fall plumage warblers. If you come out to the park today or tomorrow - bring 
boots! 



 
In a brief period between the rains this morning we had a small flock and some 
other birds: 

 
9/18/14 - AM
Eastern Wood-Pewee - 1
Red-eyed Vireo - 1
Blue-Gray Gnatcatchers - 6+
Tennessee Warbler - 1 - first fall male
Northern Parula - 1 - first fall female
Blackburnian W. - 1 first fall female
Canada W. - 1 First fall female
 
Yesterday's list 9/17/14 before & after rain:
Mississippi Kite - 1
Broad-winged Hawk - a kettle of 30+ (some were in & just above the trees ab 9 
am) 

Ruby-throated Hummer* - 4+
Olive-sided Flycatcher* - 1
Eastern Wood-Pewee* - 1
Yellow-bellied Flycatcher - 1 - first fall male plumage
Red-eyed Vireo -1
Blue-Gray Gnatcatchers* - 10+
Tennessee W. - 1
Chestnut-sided W*. - 2 - first yr female plumage
Black & White W* - 2M & 1 F
Worm-eating W - 1-2
Canada W - 2
& the usual residents*
 
note: * indicates seen on the bird walk. Other birds seen before and/or after 
walk. 

 
Join our free Lunch with the Birds Walks, Wednesdays at noon, through Nov 5, 
2014 and monthly birdwalks in the winter. 


The Nature Discovery Center is located in Russ Pitman Park, 7112 Newcastle, 
between Bellaire Blvd and Evergreen St, just inside Loop 610 in Bellaire TX. 


Mary Ann Beauchemin
Senior Naturalist
Nature Discovery Center 
mbeauch AT naturediscoverycenter.org 
713-667-6550 (phone) 
713-667-7654 (fax)

For more information about the Nature Discovery Center, our programs and how 
you can support our work, visit www.naturediscoverycenter.org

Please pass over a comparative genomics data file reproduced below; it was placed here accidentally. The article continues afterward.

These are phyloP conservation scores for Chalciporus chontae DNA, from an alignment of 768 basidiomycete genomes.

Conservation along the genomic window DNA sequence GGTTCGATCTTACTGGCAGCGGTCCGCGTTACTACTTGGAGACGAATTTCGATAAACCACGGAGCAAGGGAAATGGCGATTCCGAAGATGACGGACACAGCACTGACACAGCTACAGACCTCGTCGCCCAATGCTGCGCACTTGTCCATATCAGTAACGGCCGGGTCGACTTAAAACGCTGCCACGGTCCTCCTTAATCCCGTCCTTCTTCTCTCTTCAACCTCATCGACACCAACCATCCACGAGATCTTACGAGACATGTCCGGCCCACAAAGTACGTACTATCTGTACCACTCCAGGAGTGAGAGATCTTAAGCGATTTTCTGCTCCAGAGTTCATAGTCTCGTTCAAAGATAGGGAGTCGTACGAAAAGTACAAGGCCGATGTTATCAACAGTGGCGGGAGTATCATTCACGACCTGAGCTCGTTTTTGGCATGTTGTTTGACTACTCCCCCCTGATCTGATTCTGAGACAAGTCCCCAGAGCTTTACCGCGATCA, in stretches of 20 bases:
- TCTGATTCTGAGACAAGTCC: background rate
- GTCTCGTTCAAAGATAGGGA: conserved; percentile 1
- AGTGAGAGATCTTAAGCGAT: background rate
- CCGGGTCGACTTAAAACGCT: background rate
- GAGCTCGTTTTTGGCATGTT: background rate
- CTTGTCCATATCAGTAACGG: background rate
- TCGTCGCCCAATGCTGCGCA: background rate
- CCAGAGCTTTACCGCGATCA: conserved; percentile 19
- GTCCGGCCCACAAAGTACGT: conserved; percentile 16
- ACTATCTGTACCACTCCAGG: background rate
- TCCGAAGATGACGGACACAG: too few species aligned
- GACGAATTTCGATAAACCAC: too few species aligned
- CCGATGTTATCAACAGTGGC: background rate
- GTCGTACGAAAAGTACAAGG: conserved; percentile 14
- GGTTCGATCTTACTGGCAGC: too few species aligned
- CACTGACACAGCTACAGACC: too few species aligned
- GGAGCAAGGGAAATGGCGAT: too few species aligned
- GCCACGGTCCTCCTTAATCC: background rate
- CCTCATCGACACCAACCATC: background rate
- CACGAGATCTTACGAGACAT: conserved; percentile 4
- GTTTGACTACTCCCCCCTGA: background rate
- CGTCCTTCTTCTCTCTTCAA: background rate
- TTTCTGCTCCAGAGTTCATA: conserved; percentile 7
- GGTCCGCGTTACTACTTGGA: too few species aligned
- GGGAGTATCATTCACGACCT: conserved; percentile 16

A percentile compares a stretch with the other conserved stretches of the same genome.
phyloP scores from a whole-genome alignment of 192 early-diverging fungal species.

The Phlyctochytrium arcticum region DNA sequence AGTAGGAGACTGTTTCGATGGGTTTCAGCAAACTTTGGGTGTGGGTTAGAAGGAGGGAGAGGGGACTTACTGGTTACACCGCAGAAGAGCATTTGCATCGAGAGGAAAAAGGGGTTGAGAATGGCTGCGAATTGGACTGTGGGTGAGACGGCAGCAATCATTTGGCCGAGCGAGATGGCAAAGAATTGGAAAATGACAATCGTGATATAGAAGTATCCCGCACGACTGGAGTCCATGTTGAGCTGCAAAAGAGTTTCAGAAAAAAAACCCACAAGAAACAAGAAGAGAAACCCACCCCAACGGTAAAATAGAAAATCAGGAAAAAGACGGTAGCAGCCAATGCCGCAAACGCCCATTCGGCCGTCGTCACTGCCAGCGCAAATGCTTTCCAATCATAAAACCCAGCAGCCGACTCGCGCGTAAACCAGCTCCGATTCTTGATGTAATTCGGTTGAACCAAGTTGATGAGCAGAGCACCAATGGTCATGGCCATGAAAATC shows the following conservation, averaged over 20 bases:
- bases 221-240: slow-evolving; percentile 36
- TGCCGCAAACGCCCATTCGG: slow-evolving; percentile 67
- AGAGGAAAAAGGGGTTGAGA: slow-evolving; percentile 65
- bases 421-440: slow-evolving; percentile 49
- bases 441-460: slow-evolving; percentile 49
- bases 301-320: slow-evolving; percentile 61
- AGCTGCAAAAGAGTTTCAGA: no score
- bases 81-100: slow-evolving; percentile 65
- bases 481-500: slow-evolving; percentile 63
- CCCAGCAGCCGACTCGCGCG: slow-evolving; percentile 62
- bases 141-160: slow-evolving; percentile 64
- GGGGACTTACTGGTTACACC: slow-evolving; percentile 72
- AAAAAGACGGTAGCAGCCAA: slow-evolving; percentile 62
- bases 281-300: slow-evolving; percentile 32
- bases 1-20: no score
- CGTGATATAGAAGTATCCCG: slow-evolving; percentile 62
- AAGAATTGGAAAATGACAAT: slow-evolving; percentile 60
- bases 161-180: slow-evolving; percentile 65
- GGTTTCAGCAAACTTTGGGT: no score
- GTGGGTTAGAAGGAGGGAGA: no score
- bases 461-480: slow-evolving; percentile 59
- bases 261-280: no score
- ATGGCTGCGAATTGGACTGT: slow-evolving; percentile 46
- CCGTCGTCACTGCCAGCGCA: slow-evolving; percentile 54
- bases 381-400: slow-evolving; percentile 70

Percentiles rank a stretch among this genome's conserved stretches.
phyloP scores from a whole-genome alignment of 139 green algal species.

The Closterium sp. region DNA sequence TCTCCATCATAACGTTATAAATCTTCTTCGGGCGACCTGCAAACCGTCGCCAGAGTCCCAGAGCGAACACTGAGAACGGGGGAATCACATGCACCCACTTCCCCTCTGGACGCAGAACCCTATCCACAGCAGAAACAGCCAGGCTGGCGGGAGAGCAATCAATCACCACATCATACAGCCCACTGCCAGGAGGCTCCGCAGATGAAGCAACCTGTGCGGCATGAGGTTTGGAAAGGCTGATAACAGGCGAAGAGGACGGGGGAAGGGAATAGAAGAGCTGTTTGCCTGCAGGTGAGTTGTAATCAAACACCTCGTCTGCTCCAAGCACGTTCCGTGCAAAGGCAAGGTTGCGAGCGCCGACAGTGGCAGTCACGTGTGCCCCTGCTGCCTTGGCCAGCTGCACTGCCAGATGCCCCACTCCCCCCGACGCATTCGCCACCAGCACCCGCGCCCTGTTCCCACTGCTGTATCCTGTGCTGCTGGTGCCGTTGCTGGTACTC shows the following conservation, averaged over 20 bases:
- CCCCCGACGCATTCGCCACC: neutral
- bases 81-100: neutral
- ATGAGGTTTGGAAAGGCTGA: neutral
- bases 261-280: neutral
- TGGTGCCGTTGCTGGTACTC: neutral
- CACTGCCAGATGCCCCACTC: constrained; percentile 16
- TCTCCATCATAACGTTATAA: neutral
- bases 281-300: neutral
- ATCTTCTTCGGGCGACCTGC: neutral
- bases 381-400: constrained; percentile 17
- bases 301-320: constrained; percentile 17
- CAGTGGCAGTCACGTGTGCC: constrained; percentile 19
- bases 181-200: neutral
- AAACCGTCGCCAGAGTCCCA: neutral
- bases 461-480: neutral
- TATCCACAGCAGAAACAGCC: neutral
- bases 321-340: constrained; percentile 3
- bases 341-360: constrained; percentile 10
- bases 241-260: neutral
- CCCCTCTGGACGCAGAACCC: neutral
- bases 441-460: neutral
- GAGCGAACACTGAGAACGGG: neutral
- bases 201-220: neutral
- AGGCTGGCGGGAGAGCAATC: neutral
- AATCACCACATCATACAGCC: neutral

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Subject: Brown Booby still at Baytown Nature Center 7:44 David Hanson
From: "dhanson139 AT aol.com" <dmarc-noreply@freelists.org> (Redacted sender "dhanson139@aol.com" for DMARC)
Date: Thu, 18 Sep 2014 07:47:00 -0500
I&51Y^?bɚaw
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Subject: Baytown Booby still there
From: "Michael Lindsey" <m_lndsy AT sbcglobal.net>
Date: Thu, 18 Sep 2014 00:35:17 -0500
Checked out the Brown Booby this afternoon (Wed.) and it was on the third
tower as reported. 
Watched it fly off once to feed and return to the same tower. 

 

Thanks for all the reports.

 

Michael Lindsey

Pearland

 

http://www.pbase.com/mlndsy/inbox

 



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Subject: Corpus Christi Hawkwatch...
From: Dane Ferrell <daneferrell AT hotmail.com>
Date: Wed, 17 Sep 2014 21:48:40 -0400
Here are the migrating Raptor numbers for the 2014 Corpus Christi Hawkwatch at 
Hazel Bazemore County Park(through 09/17): 

Broad-winged Hawks   33,323
Mississippi Kites   18,962
Black Vultures   110
Ospreys   65
Swallow-tailed Kites   54
Swainson's Hawks   43
Peregrine Falcons   29
Unidentified Raptors   25
American Kestrels   22
Cooper's Hawks   17
Sharp-shinned Hawks   6
Merlins   5
White-tailed Hawks   5
Northern Harriers   3
Red-tailed Hawks   3
Bald Eagles   1
Red-shouldered Hawks   1
Turkey Vultures   1
White-tailed Kites   1
Zone-tailed Hawks   1
Total = 52,677
20,261 Raptors counted on 09/17(including 1 immature Swallow-tailed 
Kite)...Good start to Broad-winged season... 

Come out and see us - things are getting fun...
Hazel Rocks...
Dane Ferrell, Hawkwatch International
Corpus Christi Hawkwatch
Hazel Bazemore County Park
Corpus Christi, TX
 		 	   		  
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Subject: Jaeger
From: "Mike Egar" <dmarc-noreply-modpost AT freelists.org> (Redacted sender "swrsrch@aol.com" for DMARC)
Date: Wed, 17 Sep 2014 14:10:10 -0500
Had a Parasitic Jaeger nimbly and agressively harassing terns over my head 
while I was surf fishing North Beach South Padre about 9:00 this morning. It 
continued on northward. 


Mike E
Corpus Christi

Sent from Egarville

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Subject: The August Report for the 2014 Game - A Slightly Bigger Patch
From: Anthony Hewetson <fattonybirds AT gmail.com>
Date: Wed, 17 Sep 2014 15:34:53 -0500
Greetings All
This year's game, titled 'A Slightly Bigger Patch' is to see how many species
of butterfly, amphibian, reptile, bird, and mammal I can find in my
home region.
The LEAS region includes fifteen counties (Bailey, Lamb, Hale, Floyd, Motley,
Cochran, Hockley, Lubbock, Crosby, Dickens, Yoakum,Terry, Lynn, Garza,
and Kent)